According to an exclusive report from Reuters, the President “is planning to issue an executive order targeting [the conflict minerals disclosure rule],” and while Reuters did not know the precise contents or timing of that order— including how broadly it might apply and whether or not it could implicate reporting due in May 2017— the suggestion is that it would be based on the national security waiver provision in Dodd-Frank.  That provision (Exchange Act Section 13(p)(3)) requires the SEC to revise or temporarily waive the basic requirements of the conflict minerals provisions “if the President transmits to the Commission a determination that—(A) such revision or waiver is in the national security interest of the United States and the President includes the reasons therefor….”  While the exemption would be limited by statute to two years, the conflict minerals provision in Dodd-Frank is one that was identified for repeal in the original Financial CHOICE Act and could be jettisoned under the Financial Choice Act 2.0 — if it passes through Congress unscathed that is. (See this PubCo post.)

As of now, conflict minerals filings are still due on May 31 and, until the timing and precise details of the reported executive order become known, it is still too soon— and too uncertain at this point— to say “pencils down” on conflict minerals disclosure. Nevertheless, companies that are subject to the conflict minerals requirements should stay tuned.

Update of February 9: Thecorporatecounsel.net blog has posted what purports to be  a draft of the executive order.  Is the draft real or is it fake news? That remains an open question for now. (He also links to an interesting piece in Mother Jones.)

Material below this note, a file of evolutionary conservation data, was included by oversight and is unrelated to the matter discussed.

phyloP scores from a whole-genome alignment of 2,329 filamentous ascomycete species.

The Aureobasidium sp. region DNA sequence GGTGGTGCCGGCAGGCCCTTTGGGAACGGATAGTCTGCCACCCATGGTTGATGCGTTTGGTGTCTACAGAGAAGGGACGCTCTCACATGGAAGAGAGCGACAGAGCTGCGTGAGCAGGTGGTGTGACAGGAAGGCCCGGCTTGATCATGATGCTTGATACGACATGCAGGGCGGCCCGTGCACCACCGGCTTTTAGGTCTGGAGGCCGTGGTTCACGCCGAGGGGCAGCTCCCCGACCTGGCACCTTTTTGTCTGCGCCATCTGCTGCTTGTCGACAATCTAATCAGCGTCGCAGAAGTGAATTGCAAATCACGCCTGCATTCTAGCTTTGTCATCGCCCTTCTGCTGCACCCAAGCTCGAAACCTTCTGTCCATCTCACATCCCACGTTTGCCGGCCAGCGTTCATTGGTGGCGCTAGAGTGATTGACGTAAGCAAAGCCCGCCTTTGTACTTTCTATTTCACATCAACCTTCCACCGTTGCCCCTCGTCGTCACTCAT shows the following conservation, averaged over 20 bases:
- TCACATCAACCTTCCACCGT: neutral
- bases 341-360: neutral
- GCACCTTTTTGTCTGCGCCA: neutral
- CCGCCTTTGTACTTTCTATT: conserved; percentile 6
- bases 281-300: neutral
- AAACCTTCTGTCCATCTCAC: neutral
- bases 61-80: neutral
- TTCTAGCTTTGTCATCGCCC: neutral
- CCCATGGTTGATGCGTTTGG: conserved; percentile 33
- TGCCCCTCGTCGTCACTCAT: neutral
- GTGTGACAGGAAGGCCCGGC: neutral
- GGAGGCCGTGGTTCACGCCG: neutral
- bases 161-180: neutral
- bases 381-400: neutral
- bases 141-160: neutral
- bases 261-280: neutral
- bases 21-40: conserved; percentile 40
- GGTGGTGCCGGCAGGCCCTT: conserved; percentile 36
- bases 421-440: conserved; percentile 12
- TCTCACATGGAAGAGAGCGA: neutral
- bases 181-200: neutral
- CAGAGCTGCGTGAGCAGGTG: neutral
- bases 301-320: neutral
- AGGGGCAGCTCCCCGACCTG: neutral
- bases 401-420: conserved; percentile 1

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What to make of the latest Executive Order on financial regulation?

by Cydney Posner

As reported all over the place, a new Executive Order has been signed directing the Secretary of the Treasury to consult with the heads of the member agencies of the Financial Stability Oversight Council (which includes the SEC) and report to the President within 120 days identifying “any laws, treaties, regulations, guidance, reporting and recordkeeping requirements, and other Government policies that inhibit Federal regulation of the United States financial system in a manner consistent with the Core Principles.” The “Core Principles” relate to topics such as individual financial empowerment, corporate competitiveness, fostering economic growth through rigorous regulatory impact analysis, making “regulation efficient, effective, and appropriately tailored,” restoring “public accountability within Federal financial regulatory agencies” and rationalizing “the Federal financial regulatory framework.” The Order doesn’t effect any regulatory change by itself; rather, it provides impetus to financial regulators to rethink their regulatory regimes in light of these Principles — not a signal to start their engines. Continue reading

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Acting SEC Chair to revisit 2014 guidance on conflict minerals rules

by Cydney Posner

Yesterday, Acting SEC Chair Michael Piwowar issued two statements — available here and here — on the conflict minerals rules, neither of which is definitive, but which together make clear that further guidance on the rules is in the offing and that it may well involve some type of relaxation of the requirements, if not relief from the application of the rules altogether.  What’s much less clear is whether any of that guidance will be timely for or even applicable to filings regarding the 2016 reporting period that are due on May 31, 2017.  With companies in limbo as a result, the hope is that some clarification will be forthcoming. Continue reading